Hero World Challenge

Albany


Instruction

Best Young Teachers

How to embrace the loft and wedge it super close from the rough and tight lies

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KATIE DETLEFSEN DAHL, a Golf Digest Best Young Teacher, is director of instruction at West Bay Club in Estero, Fla. Photographs by Jensen Larson

Jensen Larson / @jensenlarson

Most golfers are intimidated by their lofted wedges, even though they can be a useful tool around the greens. Although most everyone would prefer to bump the ball along the ground with a pitching wedge or putter, sometimes that’s not a viable option—such as when you have to carry a bunker or the green is protected by water or heavy rough. In these situations, you need to pull your sand or lob wedge out and execute the higher-lofted play. With some simple setup adjustments and swing cues, you can learn to be confident with your lofted wedges from any lie. I’m referring to the same thick, grabby grass and tightly cut fairway lies that drive even the most experienced golfers crazy. Here’s how to drop and stop it close from both lies and become a much better finisher inside 40 yards. —With Dave Allen

Rough lie: Center your hands

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Jensen Larson / @jensenlarson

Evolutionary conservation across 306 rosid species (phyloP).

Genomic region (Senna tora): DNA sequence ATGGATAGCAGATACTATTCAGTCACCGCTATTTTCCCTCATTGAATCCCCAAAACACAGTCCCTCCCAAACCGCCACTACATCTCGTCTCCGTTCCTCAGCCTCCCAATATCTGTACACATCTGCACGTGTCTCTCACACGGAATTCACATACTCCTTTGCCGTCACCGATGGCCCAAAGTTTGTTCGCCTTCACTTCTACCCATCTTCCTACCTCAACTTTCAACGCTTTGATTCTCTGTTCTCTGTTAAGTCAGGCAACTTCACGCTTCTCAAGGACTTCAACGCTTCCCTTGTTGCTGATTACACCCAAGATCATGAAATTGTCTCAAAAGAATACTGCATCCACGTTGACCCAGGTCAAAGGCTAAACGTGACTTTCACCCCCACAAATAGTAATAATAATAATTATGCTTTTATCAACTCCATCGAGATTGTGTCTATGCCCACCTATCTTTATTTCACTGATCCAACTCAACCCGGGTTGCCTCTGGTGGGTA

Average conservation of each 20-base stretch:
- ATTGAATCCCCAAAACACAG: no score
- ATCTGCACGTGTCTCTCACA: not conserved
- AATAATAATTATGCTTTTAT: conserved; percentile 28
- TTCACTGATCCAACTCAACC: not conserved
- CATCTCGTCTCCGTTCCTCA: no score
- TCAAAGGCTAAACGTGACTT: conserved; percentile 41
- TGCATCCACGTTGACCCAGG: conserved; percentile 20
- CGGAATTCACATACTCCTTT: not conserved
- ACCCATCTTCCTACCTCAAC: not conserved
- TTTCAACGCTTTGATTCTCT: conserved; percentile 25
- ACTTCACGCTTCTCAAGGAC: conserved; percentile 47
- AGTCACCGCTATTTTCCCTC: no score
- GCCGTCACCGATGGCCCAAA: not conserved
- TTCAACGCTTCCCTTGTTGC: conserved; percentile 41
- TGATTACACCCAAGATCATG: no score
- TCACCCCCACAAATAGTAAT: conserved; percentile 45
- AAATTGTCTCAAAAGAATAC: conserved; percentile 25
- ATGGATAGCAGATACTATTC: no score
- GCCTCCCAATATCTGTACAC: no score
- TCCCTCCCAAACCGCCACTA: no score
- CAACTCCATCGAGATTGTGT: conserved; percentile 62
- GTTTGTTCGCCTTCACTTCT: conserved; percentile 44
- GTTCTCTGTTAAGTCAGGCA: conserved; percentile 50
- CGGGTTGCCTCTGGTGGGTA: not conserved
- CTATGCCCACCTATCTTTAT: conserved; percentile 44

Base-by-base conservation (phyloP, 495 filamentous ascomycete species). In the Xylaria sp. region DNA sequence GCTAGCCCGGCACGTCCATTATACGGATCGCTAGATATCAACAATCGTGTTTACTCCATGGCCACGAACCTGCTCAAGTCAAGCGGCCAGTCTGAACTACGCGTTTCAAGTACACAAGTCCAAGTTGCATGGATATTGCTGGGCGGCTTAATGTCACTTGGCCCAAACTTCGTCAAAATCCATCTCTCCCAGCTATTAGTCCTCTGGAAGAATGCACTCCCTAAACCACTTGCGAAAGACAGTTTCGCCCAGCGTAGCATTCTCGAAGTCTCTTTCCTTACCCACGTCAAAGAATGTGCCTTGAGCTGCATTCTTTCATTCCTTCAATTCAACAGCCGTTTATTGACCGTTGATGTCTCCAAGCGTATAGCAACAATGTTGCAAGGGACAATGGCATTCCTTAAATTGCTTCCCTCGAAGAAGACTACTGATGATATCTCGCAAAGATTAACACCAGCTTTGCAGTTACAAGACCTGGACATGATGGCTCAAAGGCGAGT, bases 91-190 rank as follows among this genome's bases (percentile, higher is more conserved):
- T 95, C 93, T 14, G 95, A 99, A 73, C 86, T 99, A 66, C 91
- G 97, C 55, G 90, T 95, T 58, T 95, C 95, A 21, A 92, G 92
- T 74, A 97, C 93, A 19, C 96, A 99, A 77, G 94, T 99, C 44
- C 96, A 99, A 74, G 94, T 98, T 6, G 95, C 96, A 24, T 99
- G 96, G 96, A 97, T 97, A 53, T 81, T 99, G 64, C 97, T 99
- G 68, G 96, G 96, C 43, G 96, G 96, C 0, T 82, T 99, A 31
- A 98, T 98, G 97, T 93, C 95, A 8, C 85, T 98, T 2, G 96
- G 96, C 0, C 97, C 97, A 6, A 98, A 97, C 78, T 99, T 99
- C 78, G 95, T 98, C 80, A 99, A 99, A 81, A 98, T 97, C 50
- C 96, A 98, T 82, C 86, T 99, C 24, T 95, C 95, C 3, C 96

When the ball settles in the tall grass, you need a sharper angle of approach to minimize the grass between the ball and clubface. You’ll also need to open the face, which creates more spin so that the ball travels higher, lands softer and doesn’t roll out so far. Start with your feet close together, stance slightly open and the ball positioned just back of center (above left). Then, keeping your hands relatively centered, hinge the clubhead up (top photo) and slide it under the ball with some zip, getting down to the roots of the grass. A big key is the finish: The face should remain open and point to the sky (above right) long enough so that you can balance a stack of pennies on it.

Tight lie: Swing thigh to thigh

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Jensen Larson / @jensenlarson

Off shorter grass, use a shallower angle of approach. Take a narrow stance and grip down a few inches, placing the shaft in a more upright position. The ball should be a little back of center. This setup discourages flicking the wrists and keeps the club from digging. From here, swing your hands from thigh to thigh (above), maintaining the angles in both wrists on the backswing and through impact. Keep the clubhead low to the ground on both sides of the motion as you sweep the grass with some assertiveness. To groove this motion, place two tees in the ground six inches on either side of the ball and angled away from it. As you swing back and through, clip both tees (below). Use this simple technique, and you’ll get the ball to grab and stop quickly—right next to the hole.

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Jensen Larson / @jensenlarson